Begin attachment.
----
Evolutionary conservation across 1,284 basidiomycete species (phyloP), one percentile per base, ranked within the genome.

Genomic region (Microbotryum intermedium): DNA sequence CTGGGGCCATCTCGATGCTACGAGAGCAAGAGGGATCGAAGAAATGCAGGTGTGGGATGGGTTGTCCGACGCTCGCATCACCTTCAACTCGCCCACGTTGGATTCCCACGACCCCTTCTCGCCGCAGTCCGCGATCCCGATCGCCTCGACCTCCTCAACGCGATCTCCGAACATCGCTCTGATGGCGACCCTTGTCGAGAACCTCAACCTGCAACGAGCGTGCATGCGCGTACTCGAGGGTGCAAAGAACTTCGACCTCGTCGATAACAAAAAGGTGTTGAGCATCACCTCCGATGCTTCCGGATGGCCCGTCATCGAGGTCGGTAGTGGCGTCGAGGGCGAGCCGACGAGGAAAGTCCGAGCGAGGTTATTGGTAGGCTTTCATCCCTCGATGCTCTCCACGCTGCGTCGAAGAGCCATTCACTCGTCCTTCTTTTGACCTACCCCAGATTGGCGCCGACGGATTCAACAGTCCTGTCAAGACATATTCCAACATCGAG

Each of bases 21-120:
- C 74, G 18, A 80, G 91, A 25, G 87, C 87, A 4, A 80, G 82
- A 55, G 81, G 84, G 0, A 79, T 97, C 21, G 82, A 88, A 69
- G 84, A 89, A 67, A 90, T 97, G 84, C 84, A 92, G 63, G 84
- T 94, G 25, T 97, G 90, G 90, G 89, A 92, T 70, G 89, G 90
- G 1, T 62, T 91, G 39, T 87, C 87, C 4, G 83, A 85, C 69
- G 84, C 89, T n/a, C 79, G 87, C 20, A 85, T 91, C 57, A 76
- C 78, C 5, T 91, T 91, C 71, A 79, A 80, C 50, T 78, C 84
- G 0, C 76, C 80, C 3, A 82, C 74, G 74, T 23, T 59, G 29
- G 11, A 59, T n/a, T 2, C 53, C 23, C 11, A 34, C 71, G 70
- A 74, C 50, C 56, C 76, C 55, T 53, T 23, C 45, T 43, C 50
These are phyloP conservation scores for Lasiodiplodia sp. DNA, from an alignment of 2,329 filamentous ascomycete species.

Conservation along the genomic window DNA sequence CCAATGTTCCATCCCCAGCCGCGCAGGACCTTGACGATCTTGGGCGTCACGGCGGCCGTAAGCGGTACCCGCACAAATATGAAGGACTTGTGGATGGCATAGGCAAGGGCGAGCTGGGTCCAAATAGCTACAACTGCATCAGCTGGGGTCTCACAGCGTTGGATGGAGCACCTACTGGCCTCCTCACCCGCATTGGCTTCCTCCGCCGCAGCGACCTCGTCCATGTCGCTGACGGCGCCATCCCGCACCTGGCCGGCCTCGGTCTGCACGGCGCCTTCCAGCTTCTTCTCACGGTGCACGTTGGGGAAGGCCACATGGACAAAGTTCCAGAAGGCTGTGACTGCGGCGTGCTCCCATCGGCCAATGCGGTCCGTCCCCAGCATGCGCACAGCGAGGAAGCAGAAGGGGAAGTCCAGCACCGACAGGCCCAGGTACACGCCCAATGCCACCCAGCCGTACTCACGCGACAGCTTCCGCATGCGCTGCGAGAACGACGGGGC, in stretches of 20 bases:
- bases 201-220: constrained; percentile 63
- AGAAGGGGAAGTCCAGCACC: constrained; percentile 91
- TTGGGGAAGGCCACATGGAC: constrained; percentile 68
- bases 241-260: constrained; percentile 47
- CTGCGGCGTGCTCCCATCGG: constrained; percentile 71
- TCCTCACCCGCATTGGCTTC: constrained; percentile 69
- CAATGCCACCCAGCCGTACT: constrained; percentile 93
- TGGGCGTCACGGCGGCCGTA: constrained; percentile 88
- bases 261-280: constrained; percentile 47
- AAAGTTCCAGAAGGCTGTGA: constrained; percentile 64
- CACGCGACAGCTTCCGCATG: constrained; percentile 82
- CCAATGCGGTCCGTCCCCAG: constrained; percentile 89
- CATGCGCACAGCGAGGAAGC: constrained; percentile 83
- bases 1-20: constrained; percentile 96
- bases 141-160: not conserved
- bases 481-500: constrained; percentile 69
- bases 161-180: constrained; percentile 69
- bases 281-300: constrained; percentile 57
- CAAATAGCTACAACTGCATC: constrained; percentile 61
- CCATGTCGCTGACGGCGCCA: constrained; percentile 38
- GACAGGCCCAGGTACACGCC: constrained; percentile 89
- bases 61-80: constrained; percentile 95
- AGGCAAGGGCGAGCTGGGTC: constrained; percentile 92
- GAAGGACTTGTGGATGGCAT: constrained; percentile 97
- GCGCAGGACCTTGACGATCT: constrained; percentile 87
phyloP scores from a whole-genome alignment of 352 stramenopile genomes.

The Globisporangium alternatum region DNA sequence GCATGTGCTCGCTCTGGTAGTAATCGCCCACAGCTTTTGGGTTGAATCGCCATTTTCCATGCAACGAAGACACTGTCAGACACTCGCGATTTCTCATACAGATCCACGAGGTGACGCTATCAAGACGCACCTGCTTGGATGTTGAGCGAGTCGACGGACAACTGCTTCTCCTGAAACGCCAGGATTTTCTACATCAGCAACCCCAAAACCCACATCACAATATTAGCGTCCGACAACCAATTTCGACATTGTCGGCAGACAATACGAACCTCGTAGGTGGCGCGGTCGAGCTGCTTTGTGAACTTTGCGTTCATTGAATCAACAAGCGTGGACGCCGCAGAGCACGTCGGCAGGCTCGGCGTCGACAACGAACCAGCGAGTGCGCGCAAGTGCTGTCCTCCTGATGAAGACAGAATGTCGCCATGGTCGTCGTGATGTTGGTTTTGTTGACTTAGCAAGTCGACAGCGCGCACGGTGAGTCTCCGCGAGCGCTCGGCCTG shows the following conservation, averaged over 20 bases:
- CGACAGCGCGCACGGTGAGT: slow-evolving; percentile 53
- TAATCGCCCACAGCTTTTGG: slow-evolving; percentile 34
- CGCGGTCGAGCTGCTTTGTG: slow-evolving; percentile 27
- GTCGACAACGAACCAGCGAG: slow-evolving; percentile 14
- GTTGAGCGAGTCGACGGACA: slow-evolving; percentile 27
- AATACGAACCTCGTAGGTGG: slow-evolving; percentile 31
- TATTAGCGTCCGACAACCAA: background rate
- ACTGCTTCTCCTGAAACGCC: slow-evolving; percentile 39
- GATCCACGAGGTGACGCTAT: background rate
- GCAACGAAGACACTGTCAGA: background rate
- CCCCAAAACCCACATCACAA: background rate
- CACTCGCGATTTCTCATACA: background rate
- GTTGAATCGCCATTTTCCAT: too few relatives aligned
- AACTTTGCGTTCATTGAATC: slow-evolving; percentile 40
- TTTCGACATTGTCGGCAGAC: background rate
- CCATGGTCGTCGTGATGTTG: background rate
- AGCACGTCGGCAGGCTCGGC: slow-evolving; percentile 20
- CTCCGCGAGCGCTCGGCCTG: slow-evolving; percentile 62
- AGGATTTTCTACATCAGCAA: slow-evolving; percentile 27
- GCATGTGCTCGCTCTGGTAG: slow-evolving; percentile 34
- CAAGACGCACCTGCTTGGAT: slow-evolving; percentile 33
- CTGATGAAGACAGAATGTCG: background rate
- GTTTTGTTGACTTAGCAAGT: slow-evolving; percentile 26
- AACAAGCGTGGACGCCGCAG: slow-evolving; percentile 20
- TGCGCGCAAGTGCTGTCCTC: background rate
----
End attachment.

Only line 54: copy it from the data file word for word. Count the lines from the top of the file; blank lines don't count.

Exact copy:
- CACTCGCGATTTCTCATACA: background rate